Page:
The threat of forced, unpaid overtime is making people from across the political spectrum take to the streets of Budapest.
I have traveled here many times to report about Hungarians' angersince Prime Minister Viktor Orban took office: Over a new restrictive media law, a new constitution and changes to the electoral system benefiting the governing Fidesz party. Every time I heard from people concerned that democracy in Hungary is deteriorating.
But Orban wasn't impressed at all by the dissent. Instead, he continued with his fear-mongering, anti-immigrant rhetoric. When I talk to Hungarians today, they will ask me whether I feel safe in Berlin despite "all the migrants there," and they are stunned when I say "Yes." Because what many of them hear on the state-run broadcasters is that immigrants take away jobs and commit crimes, posing a threat to national security.
The voice of the left-wing opposition is hard to find in Hungary's state-run media. But its proponents are also to blame: For years they wasted time with internal quarrels, rather than uniting to pose a real alternative to Orban's policies.
Meanwhile the far-right nationalist Jobbik movement gained political ground, growing to become the biggest opposition party in Hungary.
But now is the very first time that Orban's policies are being met with a wave of protests that cannot be ignored. All opposition parties are rallying against the government — and protests have begun to shift from Budapest to the countryside, to the strongholds of Orban's Fidesz party. These protests are still relatively small but it could be a starting point of actual resistance.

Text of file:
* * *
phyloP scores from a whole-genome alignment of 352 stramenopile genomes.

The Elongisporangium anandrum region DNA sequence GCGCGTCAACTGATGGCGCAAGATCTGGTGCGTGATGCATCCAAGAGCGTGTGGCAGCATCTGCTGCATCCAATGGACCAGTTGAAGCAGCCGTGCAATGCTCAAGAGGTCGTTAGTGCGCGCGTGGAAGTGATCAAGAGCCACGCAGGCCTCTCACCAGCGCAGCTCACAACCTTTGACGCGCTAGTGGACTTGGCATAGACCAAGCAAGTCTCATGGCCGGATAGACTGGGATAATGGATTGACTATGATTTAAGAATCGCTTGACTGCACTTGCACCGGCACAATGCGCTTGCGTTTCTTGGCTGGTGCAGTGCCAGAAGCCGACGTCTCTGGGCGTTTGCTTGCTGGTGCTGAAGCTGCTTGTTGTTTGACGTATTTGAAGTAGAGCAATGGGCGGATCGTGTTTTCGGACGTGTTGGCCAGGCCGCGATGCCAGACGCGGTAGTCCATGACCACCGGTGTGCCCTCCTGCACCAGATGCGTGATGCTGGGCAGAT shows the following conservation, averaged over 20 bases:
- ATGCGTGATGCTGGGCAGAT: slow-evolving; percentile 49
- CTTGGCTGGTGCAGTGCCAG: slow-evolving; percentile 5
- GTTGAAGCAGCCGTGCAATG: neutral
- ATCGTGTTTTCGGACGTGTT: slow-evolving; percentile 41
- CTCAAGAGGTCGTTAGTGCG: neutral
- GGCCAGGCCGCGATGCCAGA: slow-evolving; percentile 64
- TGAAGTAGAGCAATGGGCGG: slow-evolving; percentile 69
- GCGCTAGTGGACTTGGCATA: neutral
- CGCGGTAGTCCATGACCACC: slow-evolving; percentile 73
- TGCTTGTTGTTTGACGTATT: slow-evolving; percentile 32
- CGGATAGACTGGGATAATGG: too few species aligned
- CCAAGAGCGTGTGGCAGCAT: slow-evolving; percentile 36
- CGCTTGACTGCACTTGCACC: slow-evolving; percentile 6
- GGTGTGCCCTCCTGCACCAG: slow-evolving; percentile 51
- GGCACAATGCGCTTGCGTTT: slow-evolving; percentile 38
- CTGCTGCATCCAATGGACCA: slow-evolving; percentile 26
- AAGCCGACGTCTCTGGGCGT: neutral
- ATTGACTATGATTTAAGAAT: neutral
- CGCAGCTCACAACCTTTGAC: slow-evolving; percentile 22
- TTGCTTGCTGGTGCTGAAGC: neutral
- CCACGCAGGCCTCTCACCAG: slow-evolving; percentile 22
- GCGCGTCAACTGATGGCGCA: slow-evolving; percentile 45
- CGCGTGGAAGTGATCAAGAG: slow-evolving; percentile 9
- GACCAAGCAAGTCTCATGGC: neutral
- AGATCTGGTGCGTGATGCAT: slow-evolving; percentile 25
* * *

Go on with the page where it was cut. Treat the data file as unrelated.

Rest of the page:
It struck me to see that far-right Jobbik supporters protesting side by side with Greens and Socialists. A protester waving the European Union flag was marching next to nationalist Jobbik supporters, who were burning those same flags not long ago. Now it seems the entire opposition is cheering for each other and chanting "Orban must go."
New unity: An untested maneuver
This protest could be a turning point. The threat of having to work massive hours of unpaid overtime has brought Hungarians of all stripes onto the streets. What we are seeing in Hungary can for now and at its best signal a new beginning for the opposition and energize undecided voters. At its worst it could bring about more drastic measures by the government to crack down on dissent and cement its power.
For years the fragmented Hungarian opposition did not manage to find a leader who could pose a real alternative to Orban. As a result, previous anti-government protests dispersed quickly.
If the opposition now fails again to find a strong leader, their protest may quickly fizzle out, like a hot Hungarian goulash turning cold.